Sunday, July 31, 2011

Native American: Mourning, Sacrifice, Illustrated


The above subjects are coincident with burial, and some of them, particularly mourning, have been more or less treated of in this paper, yet it may be of advantage to here give a few of the collected examples, under separate heads.

One of the most carefully described scenes of mourning at the death of a chief of the Crows is related in the life of Beckwourth,who for many years lived among this people, finally attaining great distinction as a warrior.
I dispatched a herald to the village to inform them of the head chief’s death, and then, burying him according to his directions, we slowly proceeded homewards. My very soul sickened at the contemplation of the scenes that would be enacted at my arrival. When we drew in sight of the village, we found every lodge laid prostrate. We entered amid shrieks, cries, and yells. Blood was streaming from every conceivable part of the bodies of all who were old enough to comprehend their loss. Hundreds of fingers were dismembered; hair torn from the head lay in profusion about the paths; wails and moans in every direction assailed the ear, where unrestrained joy had a few hours before prevailed. This fearful mourning lasted until evening of the next day. ***
A herald having been dispatched to our other villages to acquaint them with the death of our head chief, and request them to assemble at the Rose Bud, in order to meet our village and devote themselves to a general time of mourning, there met, in conformity to the summons, over ten thousand Crows at the place indicated. Such a scene of disorderly, vociferous mourning, no imagination can conceive nor any pen portray. Long Hair cut off a large roll of his hair; a thing he was never known to do before. The cutting and hacking of human flesh exceeded all my previous experience; fingers were dismembered as readily as twigs, and blood was poured out like water. Many of the warriors would cut two gashes nearly the entire length of their arm; then, separating the skin from the flesh at one end, would grasp it in their other hand, and rip it asunder to the shoulder. Others would carve various devices upon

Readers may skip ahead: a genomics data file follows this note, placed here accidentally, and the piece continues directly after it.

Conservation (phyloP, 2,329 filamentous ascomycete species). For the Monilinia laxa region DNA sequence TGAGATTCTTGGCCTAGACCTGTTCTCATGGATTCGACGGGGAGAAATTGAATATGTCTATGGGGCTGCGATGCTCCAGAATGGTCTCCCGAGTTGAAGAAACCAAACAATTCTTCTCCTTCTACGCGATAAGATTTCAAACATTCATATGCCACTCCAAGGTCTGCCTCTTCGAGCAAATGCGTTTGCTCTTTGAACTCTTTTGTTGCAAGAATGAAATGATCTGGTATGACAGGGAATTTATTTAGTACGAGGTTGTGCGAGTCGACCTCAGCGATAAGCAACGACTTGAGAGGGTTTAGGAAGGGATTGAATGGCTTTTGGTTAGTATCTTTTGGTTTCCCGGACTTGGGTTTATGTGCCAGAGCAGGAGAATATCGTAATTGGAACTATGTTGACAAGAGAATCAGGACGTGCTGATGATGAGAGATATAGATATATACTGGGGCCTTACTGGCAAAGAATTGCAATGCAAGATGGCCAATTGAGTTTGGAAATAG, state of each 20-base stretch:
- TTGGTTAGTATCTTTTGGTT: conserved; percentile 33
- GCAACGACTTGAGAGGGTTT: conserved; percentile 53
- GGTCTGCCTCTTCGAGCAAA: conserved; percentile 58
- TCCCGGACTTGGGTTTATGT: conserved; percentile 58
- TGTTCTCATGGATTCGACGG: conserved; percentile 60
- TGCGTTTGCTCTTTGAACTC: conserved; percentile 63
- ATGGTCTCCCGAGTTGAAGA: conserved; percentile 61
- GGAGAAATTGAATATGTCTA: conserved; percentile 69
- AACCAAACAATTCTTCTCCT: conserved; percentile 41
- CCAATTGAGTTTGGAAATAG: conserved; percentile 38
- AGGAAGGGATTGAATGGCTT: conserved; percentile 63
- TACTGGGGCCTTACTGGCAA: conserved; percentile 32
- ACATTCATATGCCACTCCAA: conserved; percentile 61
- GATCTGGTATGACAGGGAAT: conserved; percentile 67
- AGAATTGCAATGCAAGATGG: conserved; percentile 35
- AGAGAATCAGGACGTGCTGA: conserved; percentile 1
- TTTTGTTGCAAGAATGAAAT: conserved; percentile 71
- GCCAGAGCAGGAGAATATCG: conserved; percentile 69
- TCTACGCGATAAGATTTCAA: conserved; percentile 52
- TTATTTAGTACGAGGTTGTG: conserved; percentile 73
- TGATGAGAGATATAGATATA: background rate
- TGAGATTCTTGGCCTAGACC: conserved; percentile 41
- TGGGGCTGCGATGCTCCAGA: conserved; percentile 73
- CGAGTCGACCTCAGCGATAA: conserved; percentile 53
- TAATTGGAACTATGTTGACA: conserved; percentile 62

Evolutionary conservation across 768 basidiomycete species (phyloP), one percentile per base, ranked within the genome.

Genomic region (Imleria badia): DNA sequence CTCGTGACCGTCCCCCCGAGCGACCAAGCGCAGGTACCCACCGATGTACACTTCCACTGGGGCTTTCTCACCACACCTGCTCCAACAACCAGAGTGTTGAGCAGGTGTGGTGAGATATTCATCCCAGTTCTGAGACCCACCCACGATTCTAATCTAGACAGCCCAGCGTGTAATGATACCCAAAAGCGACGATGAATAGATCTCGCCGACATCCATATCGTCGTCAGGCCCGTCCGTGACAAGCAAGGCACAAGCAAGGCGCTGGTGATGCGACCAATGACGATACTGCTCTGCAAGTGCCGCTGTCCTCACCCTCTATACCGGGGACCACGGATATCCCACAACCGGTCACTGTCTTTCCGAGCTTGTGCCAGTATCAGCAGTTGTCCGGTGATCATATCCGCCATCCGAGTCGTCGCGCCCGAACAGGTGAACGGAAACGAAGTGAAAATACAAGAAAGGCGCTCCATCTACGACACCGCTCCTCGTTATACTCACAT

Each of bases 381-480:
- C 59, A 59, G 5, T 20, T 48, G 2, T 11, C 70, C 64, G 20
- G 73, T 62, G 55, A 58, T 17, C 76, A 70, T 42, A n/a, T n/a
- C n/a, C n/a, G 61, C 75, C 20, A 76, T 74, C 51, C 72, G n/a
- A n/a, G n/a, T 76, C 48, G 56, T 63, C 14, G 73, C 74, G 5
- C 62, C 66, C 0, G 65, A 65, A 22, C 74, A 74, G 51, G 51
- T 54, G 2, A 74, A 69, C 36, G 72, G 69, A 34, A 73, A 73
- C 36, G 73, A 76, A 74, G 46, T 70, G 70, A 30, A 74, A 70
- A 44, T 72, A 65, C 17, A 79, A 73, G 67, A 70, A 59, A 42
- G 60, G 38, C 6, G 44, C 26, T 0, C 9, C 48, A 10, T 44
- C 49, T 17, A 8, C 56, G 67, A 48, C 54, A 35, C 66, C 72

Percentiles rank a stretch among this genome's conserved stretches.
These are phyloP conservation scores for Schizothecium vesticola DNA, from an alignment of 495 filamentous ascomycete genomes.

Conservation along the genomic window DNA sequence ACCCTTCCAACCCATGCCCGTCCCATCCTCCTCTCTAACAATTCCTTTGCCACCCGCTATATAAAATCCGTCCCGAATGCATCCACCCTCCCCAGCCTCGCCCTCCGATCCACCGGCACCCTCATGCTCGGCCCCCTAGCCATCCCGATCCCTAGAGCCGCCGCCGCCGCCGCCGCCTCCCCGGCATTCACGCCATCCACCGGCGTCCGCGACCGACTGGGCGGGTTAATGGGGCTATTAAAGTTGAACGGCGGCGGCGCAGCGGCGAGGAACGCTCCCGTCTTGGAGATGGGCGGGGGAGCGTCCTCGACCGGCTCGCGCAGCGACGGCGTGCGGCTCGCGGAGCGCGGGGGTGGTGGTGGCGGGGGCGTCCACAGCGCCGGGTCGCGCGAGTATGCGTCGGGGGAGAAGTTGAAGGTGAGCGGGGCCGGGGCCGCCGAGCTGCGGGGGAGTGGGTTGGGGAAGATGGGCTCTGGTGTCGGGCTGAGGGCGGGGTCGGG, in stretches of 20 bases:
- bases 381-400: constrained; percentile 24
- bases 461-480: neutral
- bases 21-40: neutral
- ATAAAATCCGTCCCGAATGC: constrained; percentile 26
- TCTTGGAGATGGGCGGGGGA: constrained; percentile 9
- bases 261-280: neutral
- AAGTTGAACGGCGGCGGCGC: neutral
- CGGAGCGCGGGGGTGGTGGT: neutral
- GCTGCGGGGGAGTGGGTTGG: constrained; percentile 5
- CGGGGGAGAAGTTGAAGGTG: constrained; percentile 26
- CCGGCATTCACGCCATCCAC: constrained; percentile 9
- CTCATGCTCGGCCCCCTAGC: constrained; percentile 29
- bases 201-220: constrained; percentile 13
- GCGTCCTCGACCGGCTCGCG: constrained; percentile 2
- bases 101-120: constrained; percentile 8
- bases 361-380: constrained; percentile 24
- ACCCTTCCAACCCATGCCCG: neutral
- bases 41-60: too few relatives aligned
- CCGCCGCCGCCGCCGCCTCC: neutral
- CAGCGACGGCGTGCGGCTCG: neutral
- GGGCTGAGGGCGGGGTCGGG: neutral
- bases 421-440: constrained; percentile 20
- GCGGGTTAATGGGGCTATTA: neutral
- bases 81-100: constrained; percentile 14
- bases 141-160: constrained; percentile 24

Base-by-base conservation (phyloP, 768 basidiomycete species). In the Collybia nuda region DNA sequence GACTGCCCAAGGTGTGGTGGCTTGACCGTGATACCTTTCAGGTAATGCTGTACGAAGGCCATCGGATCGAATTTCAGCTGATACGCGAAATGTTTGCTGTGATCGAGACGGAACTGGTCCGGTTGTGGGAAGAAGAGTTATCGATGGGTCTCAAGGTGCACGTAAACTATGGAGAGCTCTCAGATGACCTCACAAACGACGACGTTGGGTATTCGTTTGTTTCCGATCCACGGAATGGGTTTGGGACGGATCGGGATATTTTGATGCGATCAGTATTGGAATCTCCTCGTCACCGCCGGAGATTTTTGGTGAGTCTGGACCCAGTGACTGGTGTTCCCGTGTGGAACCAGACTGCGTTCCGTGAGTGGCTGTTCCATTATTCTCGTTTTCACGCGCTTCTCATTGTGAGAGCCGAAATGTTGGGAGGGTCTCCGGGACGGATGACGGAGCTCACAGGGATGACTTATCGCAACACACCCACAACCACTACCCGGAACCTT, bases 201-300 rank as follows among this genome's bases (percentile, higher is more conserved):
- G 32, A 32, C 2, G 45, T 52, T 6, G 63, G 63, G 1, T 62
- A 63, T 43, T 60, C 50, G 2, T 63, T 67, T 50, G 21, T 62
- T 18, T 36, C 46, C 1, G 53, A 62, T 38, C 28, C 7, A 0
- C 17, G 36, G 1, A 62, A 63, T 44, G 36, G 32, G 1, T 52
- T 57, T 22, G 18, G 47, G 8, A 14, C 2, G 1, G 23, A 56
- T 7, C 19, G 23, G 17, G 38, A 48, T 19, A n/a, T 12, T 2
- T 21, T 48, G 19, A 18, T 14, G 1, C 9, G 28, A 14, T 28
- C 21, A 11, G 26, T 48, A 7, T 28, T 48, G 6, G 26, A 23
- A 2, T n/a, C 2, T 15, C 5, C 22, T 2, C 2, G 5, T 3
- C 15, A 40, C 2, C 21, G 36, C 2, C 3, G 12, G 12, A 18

their breasts and shoulders, and raise the skin in the same manner to make the scars show to advantage after the wound was healed. Some of their mutilations were ghastly, and my heart sickened to look at them, but they would not appear to receive any pain from them.

The Choctaw widows mourn by never combing their hair for the term of their grief, which is generally about a year. The Chippeway men mourn by painting their faces black.
I omitted to mention that when presents are going round, the badge of mourning, this “husband” comes in for an equal share, as if it were the living husband.
A Chippeway mother, on losing her child, prepares an image of it in the best manner she is able, and dresses it as she did her living child, and fixes it in the kind of cradle I have referred to, and goes through the ceremonies of nursing it as if it were alive, by dropping little particles of food in the direction of its mouth, and giving it of whatever the living child partook. This ceremony also is generally observed for a year.
Benso gives the following account of the Choctaws’ funeral ceremonies, embracing the disposition of the body, mourning feast and dance:
Their funeral is styled by them “the last cry.”
When the husband dies the friends assemble, prepare the grave, and place the corpse in it, but do not fill it up. The gun, bow and arrows, hatchet, and knife are deposited in the grave. Poles are planted at the head and the foot, upon which flags are placed; the grave is then inclosed by pickets driven in the ground. The funeral ceremonies now begin, the widow being the chief mourner. At night and morning she will go to the grave and pour forth the most piteous cries and wailings. It is not important that any other member of the family should take any very active part in the “cry,” though they do participate to some extent.
The widow wholly neglects her toilet, while she daily goes to the grave during one entire moon from the date when the death occurred. On the evening of the last day of the moon the friends all assemble at the cabin of the disconsolate widow, bringing provisions for a sumptuous feast, which consists of corn and jerked beef boiled together in a kettle. While the supper is preparing the bereaved wife goes to the grave and pours out, with unusual vehemence, her bitter wailings and lamentations. When the food is thoroughly cooked the kettle is taken from the fire and placed in the center of the cabin, and the friends gather around it, passing the buffalo-horn spoon from hand to hand and from mouth to mouth till all have been bountifully supplied. While supper is being served, two of the oldest men of the company quietly withdraw and go to the grave and fill it up, taking down the flags. All then join in a dance, which not unfrequently is continued till morning; the widow does not fail to unite in the dance, and to contribute her part to the festivities of the occasion. This is the “last cry,” the days of mourning are ended, and the widow is now ready to form another matrimonial alliance. The ceremonies are precisely the same when a man has lost his wife, and they are only slightly varied when any other member of the family has died. (Slaves were buried without ceremonies.)

Native American Burials: Cremations

Native American Burials: Urns

Native American Burials: Mummies

Native American Burials" Caves

Native American Burials: Burial Mounds

Native American Burials: Stone Cists

Native American Burials: Graves

Native American Burials: Pt Burials

Native American's Wampum                     Massacre on the Wabash, the Miami Indians Defeat of St. Clair